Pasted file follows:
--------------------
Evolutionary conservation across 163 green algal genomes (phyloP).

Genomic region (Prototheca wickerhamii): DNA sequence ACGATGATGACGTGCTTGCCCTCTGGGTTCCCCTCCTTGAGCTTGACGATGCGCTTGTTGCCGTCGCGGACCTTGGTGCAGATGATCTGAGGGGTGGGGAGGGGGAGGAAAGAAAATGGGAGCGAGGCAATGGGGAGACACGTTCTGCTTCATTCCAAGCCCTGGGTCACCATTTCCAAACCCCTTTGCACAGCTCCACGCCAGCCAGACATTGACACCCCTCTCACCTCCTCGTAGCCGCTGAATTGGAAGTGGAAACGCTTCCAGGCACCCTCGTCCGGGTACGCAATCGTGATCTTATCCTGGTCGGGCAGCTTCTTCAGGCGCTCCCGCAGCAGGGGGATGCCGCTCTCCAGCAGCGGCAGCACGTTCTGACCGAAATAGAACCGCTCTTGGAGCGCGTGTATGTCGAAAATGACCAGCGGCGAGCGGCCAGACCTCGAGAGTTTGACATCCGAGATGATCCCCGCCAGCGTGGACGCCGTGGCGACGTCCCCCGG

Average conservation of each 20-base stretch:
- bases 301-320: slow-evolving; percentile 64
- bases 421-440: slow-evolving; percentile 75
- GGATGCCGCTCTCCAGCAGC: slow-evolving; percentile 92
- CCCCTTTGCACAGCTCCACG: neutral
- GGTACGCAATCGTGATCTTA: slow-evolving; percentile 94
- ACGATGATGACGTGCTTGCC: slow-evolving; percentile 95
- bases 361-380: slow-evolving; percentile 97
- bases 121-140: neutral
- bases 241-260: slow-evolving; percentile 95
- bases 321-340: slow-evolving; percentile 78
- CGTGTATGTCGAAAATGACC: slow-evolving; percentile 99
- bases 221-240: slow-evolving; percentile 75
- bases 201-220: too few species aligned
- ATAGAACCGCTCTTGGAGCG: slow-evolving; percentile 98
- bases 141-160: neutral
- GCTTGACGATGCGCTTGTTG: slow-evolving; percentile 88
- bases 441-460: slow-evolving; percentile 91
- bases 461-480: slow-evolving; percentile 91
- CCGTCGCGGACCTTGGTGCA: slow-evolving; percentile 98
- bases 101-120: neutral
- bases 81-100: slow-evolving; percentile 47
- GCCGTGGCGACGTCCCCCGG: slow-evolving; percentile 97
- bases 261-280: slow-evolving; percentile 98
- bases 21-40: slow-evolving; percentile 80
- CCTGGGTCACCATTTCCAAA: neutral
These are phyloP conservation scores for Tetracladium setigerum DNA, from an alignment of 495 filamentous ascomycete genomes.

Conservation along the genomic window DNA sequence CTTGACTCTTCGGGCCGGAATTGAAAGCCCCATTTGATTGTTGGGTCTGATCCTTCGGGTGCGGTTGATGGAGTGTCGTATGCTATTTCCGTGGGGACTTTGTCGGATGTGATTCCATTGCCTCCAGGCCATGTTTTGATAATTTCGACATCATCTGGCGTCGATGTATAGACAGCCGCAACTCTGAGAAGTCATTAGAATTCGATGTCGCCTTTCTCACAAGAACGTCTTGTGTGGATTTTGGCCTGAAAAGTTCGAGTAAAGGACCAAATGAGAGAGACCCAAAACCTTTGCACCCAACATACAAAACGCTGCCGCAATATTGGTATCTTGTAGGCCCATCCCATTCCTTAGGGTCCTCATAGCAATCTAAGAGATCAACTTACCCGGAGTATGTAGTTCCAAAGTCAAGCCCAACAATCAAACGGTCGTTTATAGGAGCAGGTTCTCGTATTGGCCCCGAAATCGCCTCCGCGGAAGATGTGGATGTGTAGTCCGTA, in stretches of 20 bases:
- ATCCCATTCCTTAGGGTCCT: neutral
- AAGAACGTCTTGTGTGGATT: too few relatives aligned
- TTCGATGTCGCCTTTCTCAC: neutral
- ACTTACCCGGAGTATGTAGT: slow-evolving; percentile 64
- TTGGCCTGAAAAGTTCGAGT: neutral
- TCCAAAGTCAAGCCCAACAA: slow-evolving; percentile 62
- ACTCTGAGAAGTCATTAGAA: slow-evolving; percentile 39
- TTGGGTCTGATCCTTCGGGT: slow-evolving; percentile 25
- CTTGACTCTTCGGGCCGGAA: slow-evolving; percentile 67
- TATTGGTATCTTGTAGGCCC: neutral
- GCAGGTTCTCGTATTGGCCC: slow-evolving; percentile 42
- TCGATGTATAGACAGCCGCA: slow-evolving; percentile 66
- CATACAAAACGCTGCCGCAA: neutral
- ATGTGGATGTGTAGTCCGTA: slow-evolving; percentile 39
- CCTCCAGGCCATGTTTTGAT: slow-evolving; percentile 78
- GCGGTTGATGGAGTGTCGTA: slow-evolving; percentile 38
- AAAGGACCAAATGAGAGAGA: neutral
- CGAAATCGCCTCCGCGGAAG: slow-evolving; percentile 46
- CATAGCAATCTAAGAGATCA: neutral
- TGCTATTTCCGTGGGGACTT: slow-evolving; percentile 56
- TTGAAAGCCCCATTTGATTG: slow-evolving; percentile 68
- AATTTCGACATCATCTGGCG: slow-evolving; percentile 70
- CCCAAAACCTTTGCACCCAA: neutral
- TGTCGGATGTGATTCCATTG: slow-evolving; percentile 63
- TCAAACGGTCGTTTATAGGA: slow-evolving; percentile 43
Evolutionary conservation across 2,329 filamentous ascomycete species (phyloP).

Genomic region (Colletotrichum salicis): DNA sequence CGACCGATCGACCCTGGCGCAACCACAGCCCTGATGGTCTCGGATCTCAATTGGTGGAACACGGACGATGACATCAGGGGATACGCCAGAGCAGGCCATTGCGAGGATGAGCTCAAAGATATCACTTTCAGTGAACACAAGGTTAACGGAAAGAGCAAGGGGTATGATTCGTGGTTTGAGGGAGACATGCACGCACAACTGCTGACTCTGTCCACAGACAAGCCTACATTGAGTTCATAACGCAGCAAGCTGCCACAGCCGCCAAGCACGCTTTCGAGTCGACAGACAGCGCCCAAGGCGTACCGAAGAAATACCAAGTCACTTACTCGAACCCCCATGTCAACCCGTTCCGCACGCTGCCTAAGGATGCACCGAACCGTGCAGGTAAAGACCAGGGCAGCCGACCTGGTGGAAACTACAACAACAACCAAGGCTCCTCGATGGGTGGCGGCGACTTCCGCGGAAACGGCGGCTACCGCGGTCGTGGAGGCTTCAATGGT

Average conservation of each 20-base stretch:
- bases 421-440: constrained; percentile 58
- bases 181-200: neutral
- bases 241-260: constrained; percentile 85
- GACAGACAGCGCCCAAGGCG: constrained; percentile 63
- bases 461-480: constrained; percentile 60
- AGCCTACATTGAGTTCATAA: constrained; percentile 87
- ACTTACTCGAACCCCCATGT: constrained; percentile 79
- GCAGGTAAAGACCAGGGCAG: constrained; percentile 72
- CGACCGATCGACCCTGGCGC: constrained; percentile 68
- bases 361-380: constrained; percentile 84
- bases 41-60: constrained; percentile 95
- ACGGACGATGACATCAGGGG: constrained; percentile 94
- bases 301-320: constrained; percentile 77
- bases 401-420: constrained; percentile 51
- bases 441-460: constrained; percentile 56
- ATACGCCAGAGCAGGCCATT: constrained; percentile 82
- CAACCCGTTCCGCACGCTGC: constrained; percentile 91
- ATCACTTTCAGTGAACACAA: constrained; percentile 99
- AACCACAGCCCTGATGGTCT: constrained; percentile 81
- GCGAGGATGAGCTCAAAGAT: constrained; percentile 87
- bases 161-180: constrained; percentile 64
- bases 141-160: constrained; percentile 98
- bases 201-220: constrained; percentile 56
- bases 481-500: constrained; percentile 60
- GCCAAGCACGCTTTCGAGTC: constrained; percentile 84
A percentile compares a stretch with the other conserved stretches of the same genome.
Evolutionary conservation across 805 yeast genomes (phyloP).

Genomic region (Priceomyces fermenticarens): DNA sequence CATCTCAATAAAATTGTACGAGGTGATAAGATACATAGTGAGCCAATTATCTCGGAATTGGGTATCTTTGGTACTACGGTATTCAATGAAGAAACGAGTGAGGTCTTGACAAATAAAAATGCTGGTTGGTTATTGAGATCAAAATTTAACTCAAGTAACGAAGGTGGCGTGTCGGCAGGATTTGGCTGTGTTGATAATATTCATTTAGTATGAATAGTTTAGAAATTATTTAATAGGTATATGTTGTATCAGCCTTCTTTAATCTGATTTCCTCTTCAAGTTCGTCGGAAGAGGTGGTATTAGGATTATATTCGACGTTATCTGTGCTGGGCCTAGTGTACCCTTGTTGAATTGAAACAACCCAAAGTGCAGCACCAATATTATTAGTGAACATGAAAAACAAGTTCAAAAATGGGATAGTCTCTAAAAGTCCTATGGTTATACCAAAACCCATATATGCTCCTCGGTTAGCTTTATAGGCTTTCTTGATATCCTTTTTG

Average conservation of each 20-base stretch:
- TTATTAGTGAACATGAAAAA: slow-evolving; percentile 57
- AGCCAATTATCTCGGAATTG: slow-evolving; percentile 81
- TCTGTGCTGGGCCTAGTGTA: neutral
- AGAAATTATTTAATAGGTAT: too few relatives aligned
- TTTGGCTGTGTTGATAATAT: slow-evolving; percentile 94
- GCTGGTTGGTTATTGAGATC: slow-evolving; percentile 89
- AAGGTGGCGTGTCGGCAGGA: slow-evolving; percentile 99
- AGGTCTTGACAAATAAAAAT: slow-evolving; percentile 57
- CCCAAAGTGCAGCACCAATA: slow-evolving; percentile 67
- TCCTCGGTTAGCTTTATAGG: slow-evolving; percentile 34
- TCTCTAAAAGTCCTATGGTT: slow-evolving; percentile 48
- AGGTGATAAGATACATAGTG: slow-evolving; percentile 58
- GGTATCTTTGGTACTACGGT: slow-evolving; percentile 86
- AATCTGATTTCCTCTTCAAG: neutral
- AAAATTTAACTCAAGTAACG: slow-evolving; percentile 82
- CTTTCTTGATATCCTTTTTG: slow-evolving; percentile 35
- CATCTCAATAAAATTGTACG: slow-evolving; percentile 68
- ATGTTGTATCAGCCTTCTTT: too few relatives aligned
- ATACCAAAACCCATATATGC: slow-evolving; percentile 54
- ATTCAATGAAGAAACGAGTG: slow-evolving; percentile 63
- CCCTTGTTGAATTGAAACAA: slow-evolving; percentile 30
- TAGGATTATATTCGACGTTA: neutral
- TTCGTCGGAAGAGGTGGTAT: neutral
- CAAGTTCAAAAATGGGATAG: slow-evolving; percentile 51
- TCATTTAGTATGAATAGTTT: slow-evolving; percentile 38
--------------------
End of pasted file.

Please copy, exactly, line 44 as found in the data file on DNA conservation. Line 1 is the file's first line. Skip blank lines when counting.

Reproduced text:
- ATGTGGATGTGTAGTCCGTA: slow-evolving; percentile 39